In India, people who feed stray dogs often face criticism and sometimes even unbelievable hatred because stray dogs are considered to be a threat and menace. People fail to understand that these, too, are living creatures needing sustenance and, though voiceless, have rights of their own. We, as animal lovers, can make a difference by making others aware of the laws enacted by our honourable judiciary and helping others follow them.
1. The Delhi High Court has passed an order for the protection of stray dogs against removal, relocation and killing.
I.P.C Section 428 and 429 provides severe punishment (up to 5 years imprisonment) to people resorting to dislocation, abduction and acts of cruelty towards community animals or pets. And under Stray Dog Management Rules 2001 it is illegal for an individual, RWA or estate management to remove or relocate dogs even after they have been vaccinated and sterilized.
2. The Delhi High Court has passed an order for the protection of dog feeders.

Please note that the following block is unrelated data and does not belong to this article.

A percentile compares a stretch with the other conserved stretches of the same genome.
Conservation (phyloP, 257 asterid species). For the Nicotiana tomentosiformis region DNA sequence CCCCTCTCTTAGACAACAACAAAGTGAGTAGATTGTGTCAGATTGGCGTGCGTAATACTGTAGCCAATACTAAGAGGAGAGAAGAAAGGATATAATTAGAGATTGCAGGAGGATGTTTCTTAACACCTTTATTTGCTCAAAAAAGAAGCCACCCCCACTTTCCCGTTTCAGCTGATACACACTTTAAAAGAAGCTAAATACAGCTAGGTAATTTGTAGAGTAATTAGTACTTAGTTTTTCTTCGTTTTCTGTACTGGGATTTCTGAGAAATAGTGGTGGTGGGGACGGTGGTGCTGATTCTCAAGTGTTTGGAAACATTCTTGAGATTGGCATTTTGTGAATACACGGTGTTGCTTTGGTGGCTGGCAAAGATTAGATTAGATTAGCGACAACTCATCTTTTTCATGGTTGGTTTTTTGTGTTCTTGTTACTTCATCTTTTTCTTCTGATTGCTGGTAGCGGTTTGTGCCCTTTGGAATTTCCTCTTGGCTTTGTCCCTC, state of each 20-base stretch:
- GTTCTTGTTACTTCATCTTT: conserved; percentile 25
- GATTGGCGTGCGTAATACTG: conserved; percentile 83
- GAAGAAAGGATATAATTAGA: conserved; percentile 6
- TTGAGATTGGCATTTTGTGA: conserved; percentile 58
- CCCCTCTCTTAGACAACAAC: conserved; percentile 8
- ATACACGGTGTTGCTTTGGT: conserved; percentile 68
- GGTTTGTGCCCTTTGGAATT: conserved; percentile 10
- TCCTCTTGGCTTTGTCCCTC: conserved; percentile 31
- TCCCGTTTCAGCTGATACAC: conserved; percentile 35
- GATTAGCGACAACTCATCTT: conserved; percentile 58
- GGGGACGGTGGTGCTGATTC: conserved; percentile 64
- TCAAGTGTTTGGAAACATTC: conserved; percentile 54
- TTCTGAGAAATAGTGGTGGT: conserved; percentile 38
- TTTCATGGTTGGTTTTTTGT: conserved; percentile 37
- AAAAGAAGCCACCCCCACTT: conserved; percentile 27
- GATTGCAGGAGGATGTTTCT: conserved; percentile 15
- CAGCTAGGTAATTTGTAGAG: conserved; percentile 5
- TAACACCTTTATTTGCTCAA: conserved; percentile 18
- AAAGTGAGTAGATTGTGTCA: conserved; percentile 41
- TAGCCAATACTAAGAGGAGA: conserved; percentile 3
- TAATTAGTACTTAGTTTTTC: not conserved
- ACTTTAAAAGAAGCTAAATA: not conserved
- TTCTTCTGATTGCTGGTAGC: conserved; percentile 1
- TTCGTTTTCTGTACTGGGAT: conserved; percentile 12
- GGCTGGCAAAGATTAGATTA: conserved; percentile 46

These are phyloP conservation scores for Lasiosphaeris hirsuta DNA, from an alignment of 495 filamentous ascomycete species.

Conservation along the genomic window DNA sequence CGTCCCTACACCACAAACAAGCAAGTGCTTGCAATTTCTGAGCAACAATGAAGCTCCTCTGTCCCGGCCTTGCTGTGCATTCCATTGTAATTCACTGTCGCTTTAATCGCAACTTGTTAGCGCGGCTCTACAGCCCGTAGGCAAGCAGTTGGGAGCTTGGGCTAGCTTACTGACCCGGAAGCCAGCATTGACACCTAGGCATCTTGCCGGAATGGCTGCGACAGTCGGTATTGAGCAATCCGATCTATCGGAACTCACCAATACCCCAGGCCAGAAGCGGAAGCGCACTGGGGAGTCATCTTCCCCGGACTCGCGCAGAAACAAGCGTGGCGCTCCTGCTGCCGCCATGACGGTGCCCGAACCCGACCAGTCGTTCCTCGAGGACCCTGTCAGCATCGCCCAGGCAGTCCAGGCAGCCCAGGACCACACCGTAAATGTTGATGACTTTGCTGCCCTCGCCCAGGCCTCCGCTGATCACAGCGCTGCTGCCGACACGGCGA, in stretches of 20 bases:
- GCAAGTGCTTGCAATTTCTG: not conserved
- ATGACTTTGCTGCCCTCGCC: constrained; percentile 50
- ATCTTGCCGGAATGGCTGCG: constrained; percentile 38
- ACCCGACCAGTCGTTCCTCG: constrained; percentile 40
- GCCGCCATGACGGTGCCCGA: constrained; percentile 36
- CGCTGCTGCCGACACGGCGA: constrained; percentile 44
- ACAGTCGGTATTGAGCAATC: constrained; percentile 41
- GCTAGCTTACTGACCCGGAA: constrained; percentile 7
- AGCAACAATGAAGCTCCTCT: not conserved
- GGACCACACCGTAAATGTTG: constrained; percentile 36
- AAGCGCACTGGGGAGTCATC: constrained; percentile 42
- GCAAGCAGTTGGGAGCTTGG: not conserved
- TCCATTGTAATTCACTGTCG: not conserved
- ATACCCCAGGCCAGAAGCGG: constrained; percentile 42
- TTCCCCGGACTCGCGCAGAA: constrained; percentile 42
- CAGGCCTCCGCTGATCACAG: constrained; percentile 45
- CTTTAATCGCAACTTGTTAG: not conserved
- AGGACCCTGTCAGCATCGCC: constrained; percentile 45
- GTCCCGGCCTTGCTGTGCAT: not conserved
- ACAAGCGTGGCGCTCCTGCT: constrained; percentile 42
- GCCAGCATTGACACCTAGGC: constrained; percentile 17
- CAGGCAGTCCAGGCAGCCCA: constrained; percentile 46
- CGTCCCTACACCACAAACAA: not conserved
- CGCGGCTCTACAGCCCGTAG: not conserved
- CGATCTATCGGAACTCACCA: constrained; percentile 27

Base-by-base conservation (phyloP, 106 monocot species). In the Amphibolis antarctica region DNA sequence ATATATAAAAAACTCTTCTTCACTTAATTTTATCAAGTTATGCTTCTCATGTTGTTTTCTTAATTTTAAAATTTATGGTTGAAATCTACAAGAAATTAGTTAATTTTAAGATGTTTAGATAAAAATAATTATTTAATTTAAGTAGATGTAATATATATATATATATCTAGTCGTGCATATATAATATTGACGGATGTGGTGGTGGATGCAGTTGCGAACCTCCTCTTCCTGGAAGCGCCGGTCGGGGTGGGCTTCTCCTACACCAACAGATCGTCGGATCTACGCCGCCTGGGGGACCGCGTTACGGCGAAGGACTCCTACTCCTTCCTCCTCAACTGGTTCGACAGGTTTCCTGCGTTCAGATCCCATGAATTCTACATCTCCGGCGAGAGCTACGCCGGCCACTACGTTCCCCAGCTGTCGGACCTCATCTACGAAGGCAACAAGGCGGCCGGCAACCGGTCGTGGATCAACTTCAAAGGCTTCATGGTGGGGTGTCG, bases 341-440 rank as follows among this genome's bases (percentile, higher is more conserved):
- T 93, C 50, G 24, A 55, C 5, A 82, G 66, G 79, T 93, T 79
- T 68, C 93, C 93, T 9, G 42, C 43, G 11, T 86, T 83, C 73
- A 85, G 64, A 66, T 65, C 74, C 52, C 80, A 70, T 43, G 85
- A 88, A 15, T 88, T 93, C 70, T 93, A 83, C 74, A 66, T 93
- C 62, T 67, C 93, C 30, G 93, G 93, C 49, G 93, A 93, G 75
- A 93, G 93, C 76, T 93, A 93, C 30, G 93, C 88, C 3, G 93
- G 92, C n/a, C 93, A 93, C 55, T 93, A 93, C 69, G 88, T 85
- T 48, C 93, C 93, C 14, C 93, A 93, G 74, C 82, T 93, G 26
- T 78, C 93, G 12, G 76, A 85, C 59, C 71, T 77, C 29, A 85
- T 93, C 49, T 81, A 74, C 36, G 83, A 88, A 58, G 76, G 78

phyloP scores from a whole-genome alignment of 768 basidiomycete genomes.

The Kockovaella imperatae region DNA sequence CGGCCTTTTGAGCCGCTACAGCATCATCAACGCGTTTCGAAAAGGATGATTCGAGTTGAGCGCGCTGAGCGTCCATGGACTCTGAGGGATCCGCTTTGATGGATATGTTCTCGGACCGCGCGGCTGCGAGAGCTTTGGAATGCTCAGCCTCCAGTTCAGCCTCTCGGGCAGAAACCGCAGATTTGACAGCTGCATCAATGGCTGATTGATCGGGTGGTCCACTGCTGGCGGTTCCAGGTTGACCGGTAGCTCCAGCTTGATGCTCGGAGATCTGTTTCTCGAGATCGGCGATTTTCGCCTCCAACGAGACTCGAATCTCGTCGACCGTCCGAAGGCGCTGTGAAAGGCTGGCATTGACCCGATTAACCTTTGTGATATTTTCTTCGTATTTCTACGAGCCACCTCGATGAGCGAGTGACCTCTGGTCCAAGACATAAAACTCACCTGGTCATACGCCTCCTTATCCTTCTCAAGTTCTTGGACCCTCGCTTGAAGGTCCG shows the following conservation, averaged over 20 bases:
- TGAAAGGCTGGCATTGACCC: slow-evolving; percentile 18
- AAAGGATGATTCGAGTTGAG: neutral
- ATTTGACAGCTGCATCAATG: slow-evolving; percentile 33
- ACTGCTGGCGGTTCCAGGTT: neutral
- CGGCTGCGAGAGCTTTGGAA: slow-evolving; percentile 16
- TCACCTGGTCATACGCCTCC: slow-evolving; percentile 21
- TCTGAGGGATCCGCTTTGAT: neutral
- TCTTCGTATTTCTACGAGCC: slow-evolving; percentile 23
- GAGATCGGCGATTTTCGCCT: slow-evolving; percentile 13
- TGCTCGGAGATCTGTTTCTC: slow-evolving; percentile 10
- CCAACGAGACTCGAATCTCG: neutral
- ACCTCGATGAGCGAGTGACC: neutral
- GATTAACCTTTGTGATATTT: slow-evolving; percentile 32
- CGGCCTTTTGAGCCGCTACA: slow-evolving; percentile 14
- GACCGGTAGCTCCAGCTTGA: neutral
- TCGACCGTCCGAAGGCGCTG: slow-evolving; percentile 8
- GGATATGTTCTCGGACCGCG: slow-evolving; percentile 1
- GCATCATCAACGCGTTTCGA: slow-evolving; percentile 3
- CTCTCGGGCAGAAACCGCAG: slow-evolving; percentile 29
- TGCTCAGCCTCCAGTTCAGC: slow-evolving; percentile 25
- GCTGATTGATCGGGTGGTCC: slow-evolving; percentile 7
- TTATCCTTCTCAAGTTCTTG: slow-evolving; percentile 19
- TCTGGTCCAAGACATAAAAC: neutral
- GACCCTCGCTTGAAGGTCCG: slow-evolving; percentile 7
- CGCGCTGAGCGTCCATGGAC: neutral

Section 503 of the Indian Penal Code 1860 provides that anyone who intimidates any person taking care of dogs is liable for criminal intimidation and can be arrested without a warrant. Section 506 states that it is a crime to threaten, abuse or harass neighbours who feed animals.
3. It is illegal to cause injury to any animal.
Sections 428 and 429 of the Indian Penal Code and Cruelty to Animals Act of 1960 states that it is illegal to maim or injure any animal. It is also illegal for vehicles to cause purposeful harm to dogs, cats and cows on the streets.
4. It is a criminal offence to feed stray animals poisonous food.
Under Section 11 of the Prevention of Cruelty to Animals Act of 1960, a person can be charged who is caught feeding stray animals poisonous food. This law extends to all states in India except Jammu and Kashmir.
5. Animal Birth Control Rules 2001.
Under the Prevention of Cruelty to Animals Act 1960, the Animal Birth Control Rules 2001 provides laws for sterilization and vaccination as a means of stabilizing or reducing stray dog populations and eliminating the risk of rabies; and prohibits the relocation of stray dogs i.e. throwing or driving them out of one area into another.
What can you do if you see someone committing a criminal offence against stray animals?
- Delhi Police Act 1968, Sections 73 to 79, 99 gives special powers to police to take action when an animal offence has been committed.
- Contact the nearest animal community or NGO.
- Contact Friendicoes or PETA.